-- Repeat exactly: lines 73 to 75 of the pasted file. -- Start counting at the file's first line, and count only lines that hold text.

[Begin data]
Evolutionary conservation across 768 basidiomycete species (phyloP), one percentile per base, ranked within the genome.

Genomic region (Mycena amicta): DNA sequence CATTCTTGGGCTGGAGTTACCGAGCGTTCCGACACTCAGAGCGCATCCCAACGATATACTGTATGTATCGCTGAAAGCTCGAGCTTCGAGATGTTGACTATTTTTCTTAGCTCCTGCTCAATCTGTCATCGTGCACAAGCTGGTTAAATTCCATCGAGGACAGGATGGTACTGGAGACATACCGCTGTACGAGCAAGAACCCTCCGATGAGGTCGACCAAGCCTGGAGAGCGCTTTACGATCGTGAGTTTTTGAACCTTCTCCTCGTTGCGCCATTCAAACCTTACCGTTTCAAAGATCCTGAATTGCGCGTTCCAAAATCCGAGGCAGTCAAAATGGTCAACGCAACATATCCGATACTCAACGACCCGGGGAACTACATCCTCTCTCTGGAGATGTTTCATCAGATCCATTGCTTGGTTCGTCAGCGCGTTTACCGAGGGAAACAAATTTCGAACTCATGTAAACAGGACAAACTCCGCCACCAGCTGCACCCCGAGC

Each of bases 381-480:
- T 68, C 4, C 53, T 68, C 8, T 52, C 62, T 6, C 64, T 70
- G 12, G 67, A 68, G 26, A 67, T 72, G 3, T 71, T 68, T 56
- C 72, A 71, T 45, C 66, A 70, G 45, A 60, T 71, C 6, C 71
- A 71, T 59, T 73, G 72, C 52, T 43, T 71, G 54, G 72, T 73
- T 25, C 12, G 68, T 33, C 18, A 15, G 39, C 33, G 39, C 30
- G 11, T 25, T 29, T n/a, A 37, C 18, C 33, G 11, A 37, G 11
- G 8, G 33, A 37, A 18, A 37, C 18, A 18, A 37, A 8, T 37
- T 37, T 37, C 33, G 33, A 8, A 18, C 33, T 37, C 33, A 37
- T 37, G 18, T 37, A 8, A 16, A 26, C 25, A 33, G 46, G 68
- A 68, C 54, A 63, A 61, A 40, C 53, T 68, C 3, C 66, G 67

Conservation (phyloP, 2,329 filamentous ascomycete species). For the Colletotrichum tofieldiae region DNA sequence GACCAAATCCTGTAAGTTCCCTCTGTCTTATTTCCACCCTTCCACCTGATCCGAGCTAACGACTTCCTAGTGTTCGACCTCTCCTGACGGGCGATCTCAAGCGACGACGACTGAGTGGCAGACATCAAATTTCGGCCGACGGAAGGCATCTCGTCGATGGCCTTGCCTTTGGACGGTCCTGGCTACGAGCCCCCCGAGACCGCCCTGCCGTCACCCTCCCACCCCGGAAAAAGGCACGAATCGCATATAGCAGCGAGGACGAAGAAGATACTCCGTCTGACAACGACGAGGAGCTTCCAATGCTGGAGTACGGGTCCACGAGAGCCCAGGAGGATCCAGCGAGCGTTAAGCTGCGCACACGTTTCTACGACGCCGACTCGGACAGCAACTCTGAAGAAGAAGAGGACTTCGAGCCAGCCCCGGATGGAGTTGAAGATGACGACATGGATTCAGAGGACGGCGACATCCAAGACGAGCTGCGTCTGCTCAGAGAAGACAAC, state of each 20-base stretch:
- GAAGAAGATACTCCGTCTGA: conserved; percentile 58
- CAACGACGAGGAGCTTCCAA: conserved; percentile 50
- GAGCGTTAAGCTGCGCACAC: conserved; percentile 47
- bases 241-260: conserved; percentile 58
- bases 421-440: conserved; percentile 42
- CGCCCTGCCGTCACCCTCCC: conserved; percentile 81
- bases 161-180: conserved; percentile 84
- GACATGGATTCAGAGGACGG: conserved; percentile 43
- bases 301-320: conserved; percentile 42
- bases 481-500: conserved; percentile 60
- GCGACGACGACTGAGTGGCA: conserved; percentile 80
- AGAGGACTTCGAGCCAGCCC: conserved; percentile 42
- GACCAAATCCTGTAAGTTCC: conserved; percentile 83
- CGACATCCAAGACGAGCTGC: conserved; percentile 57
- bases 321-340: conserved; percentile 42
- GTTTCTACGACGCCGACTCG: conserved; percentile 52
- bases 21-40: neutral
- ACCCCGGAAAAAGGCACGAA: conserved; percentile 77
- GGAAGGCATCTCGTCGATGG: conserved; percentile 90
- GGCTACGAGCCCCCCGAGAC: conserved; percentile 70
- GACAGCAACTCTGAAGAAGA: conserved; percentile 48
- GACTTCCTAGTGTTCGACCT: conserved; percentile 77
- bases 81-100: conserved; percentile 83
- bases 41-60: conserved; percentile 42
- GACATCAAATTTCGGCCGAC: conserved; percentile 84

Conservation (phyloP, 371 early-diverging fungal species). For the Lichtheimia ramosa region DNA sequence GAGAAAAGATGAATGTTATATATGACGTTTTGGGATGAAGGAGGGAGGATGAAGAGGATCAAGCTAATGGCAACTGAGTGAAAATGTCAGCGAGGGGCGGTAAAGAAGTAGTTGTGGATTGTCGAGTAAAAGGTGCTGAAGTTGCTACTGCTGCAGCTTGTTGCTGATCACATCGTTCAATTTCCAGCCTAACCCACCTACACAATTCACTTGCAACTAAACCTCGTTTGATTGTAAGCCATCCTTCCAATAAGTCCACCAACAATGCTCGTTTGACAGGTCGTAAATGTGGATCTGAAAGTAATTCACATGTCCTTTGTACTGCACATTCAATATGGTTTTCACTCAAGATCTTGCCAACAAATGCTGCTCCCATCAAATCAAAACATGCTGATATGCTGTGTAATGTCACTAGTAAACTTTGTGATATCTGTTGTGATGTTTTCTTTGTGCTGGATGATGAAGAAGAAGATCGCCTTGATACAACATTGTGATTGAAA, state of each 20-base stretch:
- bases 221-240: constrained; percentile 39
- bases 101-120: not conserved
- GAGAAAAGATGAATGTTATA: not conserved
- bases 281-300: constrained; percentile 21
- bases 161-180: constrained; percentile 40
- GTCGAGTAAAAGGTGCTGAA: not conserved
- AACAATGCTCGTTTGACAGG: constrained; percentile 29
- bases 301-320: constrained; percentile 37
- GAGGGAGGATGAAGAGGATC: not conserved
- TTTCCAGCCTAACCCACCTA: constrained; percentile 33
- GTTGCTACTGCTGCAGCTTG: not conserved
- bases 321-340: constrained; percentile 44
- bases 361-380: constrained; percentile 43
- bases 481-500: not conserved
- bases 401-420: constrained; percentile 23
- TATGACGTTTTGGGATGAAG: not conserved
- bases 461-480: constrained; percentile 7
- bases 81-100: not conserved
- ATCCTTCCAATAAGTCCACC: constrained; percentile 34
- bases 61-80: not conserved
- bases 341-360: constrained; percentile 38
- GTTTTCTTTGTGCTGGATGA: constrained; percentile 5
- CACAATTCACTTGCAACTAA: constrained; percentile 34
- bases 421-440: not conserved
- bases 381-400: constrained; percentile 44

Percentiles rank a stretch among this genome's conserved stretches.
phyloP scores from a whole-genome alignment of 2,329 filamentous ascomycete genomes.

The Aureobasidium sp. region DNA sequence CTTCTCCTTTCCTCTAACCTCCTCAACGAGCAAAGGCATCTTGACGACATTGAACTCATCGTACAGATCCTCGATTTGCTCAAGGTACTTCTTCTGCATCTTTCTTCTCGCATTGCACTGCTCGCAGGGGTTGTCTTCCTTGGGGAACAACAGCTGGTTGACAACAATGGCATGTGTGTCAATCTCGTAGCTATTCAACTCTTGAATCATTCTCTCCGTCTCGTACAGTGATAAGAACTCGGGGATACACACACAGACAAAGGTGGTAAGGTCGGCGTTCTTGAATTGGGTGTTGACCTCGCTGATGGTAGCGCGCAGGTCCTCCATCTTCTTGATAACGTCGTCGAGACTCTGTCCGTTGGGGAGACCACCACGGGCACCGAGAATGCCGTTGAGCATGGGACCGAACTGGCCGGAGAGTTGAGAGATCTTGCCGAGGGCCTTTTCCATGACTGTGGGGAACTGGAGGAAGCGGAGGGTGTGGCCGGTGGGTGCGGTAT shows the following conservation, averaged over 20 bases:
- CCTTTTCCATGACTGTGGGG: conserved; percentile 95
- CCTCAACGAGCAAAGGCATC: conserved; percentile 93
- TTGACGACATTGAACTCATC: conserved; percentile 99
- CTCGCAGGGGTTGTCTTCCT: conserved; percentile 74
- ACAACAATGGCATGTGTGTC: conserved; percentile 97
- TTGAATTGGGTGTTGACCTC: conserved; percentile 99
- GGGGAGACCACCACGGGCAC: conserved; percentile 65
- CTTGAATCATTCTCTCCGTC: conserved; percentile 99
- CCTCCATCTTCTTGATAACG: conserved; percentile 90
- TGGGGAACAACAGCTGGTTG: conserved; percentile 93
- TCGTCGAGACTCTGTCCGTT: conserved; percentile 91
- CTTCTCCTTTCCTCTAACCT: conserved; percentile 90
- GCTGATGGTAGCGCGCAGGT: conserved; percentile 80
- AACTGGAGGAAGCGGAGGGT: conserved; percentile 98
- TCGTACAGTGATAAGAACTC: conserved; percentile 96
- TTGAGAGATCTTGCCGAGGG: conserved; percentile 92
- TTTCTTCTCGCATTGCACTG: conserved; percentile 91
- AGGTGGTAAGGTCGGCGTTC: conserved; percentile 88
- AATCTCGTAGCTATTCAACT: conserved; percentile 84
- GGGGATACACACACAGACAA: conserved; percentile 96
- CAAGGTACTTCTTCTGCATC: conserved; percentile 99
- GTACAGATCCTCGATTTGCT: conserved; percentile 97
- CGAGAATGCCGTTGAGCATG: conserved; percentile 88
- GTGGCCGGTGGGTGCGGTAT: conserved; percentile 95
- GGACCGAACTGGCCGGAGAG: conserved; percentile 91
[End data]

- ACAACAATGGCATGTGTGTC: conserved; percentile 97
- TTGAATTGGGTGTTGACCTC: conserved; percentile 99
- GGGGAGACCACCACGGGCAC: conserved; percentile 65